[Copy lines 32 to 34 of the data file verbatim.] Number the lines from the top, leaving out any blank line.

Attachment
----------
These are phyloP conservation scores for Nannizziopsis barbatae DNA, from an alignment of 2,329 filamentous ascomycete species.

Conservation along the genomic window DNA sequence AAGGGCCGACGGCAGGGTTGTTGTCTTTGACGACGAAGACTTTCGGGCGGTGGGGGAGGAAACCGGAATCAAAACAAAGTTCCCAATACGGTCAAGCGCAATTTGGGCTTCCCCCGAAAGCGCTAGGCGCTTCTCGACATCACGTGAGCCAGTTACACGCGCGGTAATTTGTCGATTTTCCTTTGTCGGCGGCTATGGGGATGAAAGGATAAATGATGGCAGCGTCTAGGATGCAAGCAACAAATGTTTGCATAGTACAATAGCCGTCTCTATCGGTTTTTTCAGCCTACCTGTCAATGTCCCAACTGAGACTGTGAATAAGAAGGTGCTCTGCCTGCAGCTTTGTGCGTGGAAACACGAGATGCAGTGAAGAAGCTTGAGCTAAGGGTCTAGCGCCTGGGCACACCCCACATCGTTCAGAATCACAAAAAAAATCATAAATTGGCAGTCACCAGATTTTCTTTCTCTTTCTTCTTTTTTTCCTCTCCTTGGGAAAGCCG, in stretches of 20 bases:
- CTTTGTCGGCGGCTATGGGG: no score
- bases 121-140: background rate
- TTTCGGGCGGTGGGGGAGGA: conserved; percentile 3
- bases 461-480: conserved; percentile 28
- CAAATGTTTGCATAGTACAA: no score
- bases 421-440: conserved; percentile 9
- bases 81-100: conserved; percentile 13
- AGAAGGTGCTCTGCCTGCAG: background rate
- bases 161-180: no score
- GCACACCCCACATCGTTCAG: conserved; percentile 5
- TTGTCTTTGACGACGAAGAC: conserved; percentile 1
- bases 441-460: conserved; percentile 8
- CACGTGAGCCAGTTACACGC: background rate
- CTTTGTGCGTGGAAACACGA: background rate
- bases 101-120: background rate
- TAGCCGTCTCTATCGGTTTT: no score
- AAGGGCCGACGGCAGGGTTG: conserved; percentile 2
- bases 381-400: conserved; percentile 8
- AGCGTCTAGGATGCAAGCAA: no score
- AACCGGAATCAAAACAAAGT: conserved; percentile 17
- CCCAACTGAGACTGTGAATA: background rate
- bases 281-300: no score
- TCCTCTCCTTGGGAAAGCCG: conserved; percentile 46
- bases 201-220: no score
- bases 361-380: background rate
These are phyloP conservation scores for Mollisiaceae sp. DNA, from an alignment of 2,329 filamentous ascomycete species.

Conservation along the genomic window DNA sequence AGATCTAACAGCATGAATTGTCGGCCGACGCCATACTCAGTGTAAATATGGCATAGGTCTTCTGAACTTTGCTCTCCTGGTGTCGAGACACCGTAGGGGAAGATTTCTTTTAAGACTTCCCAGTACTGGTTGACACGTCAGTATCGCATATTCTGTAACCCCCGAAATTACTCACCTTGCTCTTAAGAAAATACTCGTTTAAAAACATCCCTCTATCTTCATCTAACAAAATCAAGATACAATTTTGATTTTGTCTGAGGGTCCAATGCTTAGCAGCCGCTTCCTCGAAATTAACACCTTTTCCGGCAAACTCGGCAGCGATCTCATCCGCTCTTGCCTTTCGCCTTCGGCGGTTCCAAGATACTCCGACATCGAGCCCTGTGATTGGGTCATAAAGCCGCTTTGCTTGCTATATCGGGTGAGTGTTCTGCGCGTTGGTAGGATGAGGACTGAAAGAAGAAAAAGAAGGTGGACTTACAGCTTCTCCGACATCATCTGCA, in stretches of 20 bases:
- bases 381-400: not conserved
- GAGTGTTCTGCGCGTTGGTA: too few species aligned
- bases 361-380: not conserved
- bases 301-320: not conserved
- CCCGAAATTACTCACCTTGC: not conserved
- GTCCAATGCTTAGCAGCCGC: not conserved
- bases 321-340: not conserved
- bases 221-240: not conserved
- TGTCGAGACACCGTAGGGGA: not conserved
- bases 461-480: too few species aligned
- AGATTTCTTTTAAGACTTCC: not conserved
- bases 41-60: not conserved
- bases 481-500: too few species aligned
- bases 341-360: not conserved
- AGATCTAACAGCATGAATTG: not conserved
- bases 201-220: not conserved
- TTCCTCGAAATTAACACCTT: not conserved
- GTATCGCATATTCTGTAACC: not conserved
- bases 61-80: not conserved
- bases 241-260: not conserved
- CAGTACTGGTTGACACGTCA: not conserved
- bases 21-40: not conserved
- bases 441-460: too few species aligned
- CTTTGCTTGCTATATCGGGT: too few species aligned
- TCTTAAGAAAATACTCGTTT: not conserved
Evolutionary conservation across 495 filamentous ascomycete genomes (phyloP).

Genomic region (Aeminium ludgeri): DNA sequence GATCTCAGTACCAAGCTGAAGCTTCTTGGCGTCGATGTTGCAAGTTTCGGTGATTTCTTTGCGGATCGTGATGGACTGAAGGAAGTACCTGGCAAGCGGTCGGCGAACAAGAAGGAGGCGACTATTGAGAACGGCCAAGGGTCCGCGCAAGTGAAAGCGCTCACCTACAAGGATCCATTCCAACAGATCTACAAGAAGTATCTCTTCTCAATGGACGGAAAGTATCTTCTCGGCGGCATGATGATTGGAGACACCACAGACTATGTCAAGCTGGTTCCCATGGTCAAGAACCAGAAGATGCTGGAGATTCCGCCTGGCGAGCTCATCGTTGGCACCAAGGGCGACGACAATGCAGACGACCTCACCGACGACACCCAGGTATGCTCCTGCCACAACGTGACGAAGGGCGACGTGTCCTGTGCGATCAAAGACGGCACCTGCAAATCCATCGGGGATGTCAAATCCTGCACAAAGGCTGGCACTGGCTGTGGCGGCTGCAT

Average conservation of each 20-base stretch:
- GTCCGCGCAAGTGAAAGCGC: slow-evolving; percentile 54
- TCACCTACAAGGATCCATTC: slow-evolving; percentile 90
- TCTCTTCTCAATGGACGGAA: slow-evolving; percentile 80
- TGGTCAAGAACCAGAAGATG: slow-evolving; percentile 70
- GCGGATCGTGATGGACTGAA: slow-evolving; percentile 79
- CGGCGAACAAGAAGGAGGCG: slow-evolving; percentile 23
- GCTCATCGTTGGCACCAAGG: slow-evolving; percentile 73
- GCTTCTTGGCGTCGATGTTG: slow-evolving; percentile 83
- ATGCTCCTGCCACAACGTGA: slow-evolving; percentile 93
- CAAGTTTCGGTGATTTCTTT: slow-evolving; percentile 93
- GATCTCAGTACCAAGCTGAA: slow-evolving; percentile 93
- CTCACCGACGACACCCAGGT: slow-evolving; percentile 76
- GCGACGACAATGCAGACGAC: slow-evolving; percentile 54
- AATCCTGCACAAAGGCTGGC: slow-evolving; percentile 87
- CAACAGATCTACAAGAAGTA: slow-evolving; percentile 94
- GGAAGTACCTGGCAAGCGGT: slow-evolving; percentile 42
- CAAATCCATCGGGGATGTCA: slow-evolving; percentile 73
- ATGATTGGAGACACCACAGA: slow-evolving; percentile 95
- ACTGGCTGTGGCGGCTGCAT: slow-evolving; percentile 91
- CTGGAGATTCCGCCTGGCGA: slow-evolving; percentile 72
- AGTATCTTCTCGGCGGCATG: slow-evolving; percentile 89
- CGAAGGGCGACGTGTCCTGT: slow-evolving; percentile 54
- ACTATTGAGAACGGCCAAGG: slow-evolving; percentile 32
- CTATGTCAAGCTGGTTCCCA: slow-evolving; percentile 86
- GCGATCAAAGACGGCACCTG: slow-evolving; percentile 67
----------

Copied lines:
- bases 361-380: not conserved
- bases 301-320: not conserved
- CCCGAAATTACTCACCTTGC: not conserved